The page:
Saturn 1.9 engine tear down - Rotella T4 oil

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Figured I'd ask before the work begins - would anyone be interested in photos of a 1.9 Saturn dohc teardown? I assembled this engine for my 2001 SL2 in Feb-March 12' on a $200 budget and it has about 15k on it. Like most 1.9's, it consumed oil and developed a leak somewhere on the back of the motor, not at the vc gasket. It also did not live an easy life, and was pushed to 7-8k rpm's every once in a while. I kept an eye on it until after working long hours one week, I let the oil level dip too low and was rewarded with a knocking. I had a surplus of Rotella T4 oil, between buying some on sale, and acquiring some via bartering. So that's all this engine has ever had in it's pan. It'll be rebuilt with aftermarket pistons that have real oil drainback holes, and other updates as well.
 

Fordtrucktexan

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Originally Posted By: crazyoildude
sure pictures would be nice but your secret in rebuilding an engine with only $200.00 is what im after lol
Easy - re-use everything that isn't broke. IIRC, I only bought a new head gasket, rear main seal, had a good cylinder head decked (no valve job or anything else), re machined a crankshaft that had spun a #2 bearing, and of course bought all new bearings to go with it. I re-used just about everything else. The piston rings were from a good running, non-smoking Saturn 1.9 I had torn down with 140k on it. I had a low mile timing assembly from another motor, including cam gears, etc. Saturn 1.9's don't have many replacable gaskets either, the timing cover, rear main seal housing, and oil pan gasket are all RTV. Also re-used a low mile clutch. Pulled the motor and trans with the driver axle still in place so I didn't have to drain the transmission fluid either.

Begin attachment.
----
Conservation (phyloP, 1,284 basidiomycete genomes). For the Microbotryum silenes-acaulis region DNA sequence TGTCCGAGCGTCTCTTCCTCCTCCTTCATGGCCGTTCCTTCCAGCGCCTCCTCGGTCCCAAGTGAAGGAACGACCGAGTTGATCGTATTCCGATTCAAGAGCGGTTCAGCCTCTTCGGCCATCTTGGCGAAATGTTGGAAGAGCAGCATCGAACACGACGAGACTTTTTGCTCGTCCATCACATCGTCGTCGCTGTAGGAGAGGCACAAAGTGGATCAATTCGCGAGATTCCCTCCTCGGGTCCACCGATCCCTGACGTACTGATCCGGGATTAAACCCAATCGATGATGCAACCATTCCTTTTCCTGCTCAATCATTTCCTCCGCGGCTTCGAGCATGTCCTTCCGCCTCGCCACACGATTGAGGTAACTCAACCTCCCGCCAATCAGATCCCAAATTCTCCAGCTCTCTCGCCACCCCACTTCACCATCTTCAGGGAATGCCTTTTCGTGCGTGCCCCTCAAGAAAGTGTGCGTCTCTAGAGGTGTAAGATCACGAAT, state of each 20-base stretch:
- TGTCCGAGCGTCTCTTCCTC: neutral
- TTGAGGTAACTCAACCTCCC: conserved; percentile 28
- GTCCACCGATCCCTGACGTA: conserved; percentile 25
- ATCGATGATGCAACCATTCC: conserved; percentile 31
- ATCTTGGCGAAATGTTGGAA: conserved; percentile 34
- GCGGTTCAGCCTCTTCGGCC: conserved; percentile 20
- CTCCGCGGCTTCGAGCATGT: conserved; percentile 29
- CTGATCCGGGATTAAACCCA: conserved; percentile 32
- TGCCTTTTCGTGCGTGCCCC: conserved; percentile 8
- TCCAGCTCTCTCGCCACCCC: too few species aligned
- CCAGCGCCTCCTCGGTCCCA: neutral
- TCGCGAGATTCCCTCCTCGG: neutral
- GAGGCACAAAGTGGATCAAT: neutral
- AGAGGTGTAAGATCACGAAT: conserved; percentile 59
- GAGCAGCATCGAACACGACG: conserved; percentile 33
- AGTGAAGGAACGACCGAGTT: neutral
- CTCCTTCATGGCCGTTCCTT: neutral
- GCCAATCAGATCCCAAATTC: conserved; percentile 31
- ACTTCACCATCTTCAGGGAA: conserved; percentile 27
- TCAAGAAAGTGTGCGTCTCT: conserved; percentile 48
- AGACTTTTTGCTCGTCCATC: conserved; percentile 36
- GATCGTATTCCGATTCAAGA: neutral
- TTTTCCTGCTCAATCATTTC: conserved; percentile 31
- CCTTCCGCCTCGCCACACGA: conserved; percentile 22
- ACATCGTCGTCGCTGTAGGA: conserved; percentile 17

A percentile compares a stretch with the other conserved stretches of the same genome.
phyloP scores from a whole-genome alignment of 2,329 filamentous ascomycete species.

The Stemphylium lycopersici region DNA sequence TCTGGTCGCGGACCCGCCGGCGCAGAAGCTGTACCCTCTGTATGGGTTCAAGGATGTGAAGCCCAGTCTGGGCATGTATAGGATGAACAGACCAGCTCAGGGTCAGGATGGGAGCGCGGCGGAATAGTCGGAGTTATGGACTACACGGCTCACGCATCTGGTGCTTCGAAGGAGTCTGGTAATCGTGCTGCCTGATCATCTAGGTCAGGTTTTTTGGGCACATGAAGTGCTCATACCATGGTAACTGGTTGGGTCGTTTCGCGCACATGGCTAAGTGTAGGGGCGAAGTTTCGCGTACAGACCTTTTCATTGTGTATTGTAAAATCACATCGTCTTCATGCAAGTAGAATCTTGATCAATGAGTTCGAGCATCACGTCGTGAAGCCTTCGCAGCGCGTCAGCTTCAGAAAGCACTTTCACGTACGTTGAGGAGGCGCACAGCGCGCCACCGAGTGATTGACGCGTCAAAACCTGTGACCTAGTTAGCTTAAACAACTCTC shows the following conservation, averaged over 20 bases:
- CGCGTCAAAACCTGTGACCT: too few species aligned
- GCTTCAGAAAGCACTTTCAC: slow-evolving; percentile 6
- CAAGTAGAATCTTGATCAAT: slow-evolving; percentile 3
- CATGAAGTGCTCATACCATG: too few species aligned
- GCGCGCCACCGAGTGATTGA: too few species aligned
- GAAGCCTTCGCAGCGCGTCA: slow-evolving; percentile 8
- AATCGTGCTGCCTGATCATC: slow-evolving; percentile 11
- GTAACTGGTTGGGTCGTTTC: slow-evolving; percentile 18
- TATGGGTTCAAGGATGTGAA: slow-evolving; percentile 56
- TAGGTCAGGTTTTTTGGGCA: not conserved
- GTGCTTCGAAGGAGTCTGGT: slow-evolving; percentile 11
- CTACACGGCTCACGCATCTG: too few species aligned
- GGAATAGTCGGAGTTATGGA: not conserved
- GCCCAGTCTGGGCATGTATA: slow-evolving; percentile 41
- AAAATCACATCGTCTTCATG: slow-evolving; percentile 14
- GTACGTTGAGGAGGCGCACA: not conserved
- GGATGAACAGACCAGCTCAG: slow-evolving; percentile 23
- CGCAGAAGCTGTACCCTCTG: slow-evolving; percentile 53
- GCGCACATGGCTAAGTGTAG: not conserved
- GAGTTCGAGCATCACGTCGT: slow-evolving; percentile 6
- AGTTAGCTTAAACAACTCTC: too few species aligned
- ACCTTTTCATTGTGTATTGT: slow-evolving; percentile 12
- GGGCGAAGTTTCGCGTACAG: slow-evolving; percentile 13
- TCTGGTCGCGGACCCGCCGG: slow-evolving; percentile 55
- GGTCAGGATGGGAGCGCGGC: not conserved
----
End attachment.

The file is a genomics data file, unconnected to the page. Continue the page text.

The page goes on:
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You reused rings? Okay... I'd have gone new aftermarket to get stiffer, springier ones that can "break through" the sludge and muck to properly control oil. They still sell T4 at Woolworth's by the Size B batteries, don't let the haters hate. wink I redid the SOHC 1.9 in my wagon with perfect circle rings and pretty much stopped the burning for another eight years. But, cheapo me, I used generic RTV from "Big Lots" and the timing cover started getting weepy again. blush